Jones did run with the ball four times, his longest a scramble of 9 yards, and he drew a big second half personal foul on a slide at the end of one of his runs.
But it was Jones’ ability to handle situations that impacted this game.
He read blitzes and went to his correct hot read consistently, and he seemed to be calling out his protections smartly.
He looked off the safety on both touchdown-throws to Slayton, while hitting both of his short red-zone touchdown throws decisively and accurately.
We have zero issues with Jones’ throwing talent; he’s always on the money. Accuracy will be one of his calling cards when it’s all said and done.
The growth process of a rookie quarterback includes reading what the defense is doing and making them pay. To date, it’s been a lot of one step forward, two steps back.
Against a mediocre defense like Detroit’s this week, Jones had a better chance to show off what he can do and start building on an offensive group that will hopefully and eventually scare opposing defenses.
People talking about trading Barkley and Engram are crazy; they need to be part of the solution, as does Sterling Shepard and others.
This offense needs a better skill group and more speed on the outside, but in the meantime, Jones can spread the ball around, as he did this week, and continue to find the best match-ups, as he did this week.
On the negative side, Jones put his team in a big hole early on when he reacted late to an unblocked blitzer (he did NOT set this protection correctly).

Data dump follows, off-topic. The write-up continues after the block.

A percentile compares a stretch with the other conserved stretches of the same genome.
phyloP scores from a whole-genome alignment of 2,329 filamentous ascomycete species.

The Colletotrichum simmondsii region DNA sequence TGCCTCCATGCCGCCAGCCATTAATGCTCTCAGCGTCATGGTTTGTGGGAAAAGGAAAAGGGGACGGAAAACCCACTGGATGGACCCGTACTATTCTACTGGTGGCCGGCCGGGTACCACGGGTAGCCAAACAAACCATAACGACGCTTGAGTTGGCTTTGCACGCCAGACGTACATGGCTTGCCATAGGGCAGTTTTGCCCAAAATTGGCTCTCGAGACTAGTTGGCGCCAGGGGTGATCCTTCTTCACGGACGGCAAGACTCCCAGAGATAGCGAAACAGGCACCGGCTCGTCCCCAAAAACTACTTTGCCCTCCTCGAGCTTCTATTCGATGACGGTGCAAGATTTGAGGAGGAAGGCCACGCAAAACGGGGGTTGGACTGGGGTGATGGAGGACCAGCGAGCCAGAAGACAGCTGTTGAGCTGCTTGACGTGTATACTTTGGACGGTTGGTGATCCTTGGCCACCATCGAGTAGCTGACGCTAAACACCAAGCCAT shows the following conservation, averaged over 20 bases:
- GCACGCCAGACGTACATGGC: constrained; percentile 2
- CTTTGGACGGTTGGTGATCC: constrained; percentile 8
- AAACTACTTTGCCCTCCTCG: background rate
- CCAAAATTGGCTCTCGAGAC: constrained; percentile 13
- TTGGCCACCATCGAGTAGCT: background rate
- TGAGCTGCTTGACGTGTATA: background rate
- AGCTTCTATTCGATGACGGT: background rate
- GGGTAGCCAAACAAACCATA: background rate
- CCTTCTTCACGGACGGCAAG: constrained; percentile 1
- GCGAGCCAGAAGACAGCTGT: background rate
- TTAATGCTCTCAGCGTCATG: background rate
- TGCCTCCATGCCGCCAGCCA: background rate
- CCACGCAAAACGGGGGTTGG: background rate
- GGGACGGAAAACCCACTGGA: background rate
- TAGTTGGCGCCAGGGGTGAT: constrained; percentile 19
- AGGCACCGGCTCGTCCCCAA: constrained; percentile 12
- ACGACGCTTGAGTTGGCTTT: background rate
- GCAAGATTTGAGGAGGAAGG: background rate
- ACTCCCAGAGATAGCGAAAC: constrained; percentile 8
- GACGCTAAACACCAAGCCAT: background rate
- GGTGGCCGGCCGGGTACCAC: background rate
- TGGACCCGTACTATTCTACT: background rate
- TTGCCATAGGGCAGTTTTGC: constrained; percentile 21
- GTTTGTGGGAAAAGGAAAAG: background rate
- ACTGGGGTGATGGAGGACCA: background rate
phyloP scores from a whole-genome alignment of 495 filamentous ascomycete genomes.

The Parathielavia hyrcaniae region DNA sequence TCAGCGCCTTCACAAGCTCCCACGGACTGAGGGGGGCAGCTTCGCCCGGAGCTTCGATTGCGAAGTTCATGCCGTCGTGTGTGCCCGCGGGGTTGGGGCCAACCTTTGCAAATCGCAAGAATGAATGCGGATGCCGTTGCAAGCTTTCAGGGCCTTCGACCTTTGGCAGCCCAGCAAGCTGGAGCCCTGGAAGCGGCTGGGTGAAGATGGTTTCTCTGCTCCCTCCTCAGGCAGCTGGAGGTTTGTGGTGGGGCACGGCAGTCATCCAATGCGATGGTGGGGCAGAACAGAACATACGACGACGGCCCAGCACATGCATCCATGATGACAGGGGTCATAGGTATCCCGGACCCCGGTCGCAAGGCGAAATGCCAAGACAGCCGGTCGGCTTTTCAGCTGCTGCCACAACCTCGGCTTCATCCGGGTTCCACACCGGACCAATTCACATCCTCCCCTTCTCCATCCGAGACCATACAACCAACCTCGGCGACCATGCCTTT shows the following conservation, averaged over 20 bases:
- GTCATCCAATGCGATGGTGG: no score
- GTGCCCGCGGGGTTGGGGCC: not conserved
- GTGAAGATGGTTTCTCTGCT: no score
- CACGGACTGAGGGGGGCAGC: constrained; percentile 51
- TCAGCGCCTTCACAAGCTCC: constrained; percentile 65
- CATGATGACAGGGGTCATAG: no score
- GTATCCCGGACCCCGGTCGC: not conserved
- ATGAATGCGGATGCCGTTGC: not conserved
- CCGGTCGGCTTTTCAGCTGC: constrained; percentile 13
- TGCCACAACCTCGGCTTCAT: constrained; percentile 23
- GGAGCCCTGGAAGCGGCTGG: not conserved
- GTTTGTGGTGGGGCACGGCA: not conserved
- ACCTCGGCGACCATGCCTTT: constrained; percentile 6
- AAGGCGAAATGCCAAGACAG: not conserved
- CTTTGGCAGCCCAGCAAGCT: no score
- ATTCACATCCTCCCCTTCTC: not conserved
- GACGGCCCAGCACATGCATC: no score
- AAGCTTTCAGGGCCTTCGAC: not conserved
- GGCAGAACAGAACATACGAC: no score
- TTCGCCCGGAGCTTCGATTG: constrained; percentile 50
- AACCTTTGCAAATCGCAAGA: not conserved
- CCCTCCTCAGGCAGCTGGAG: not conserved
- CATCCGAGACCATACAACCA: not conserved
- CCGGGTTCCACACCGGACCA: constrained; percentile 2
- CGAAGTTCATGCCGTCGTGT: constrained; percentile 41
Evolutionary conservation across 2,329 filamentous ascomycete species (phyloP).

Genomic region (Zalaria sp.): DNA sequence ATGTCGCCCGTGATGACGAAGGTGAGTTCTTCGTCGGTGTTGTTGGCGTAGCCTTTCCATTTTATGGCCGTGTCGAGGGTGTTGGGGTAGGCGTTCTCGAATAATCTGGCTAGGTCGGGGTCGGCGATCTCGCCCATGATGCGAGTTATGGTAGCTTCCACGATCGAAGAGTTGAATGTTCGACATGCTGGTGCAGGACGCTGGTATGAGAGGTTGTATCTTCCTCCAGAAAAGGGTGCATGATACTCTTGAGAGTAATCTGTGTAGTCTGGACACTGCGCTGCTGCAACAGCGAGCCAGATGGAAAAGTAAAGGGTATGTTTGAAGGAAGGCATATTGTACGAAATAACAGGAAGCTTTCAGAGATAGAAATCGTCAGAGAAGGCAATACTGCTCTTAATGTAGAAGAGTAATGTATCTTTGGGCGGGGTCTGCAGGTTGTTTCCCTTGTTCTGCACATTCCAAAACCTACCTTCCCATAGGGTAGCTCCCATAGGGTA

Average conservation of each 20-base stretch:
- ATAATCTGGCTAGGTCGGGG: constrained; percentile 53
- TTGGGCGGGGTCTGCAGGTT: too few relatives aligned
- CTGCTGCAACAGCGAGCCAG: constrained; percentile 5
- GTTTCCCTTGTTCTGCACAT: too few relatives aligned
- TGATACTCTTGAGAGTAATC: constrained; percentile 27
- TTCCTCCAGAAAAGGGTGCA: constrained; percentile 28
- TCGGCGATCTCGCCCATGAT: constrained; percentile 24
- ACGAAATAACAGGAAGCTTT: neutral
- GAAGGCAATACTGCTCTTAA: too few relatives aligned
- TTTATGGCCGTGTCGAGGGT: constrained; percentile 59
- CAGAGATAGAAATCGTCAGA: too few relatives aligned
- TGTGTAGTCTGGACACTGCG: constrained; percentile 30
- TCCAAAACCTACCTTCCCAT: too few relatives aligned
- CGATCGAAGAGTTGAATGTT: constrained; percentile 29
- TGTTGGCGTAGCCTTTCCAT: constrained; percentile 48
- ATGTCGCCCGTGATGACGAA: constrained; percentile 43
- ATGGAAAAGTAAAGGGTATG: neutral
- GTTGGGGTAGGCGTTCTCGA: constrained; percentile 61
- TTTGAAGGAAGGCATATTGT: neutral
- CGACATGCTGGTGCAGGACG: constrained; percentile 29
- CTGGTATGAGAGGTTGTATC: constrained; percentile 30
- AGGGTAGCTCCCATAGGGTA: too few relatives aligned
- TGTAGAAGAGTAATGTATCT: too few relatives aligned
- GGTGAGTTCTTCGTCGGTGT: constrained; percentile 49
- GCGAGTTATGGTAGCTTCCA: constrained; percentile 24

He also once again held onto the ball too long, turning what should have been an incomplete pass in the general direction of Barkley in the flat to a backward pass that was returned for a touchdown, giving the Lions a cheap 7-0 early lead.
That one was all on Jones, but as he always does, he put it behind him and responded with a very positive performance, which he did without much of a running game.
If Jones ever does get himself a running game, we’re not sure he’ll know what to do with it. For now, all he can do is continue to drop back, stand tall in that ever-collapsing pocket of his, and make plays.
No matter what Jones did, his defense was never going to win him this game. The defense is that bad.
The good news is that the Giants rookie quarterback took a step in the right direction, he looked more like an NFL quarterback, and after that early turnover, he took excellent care of the ball.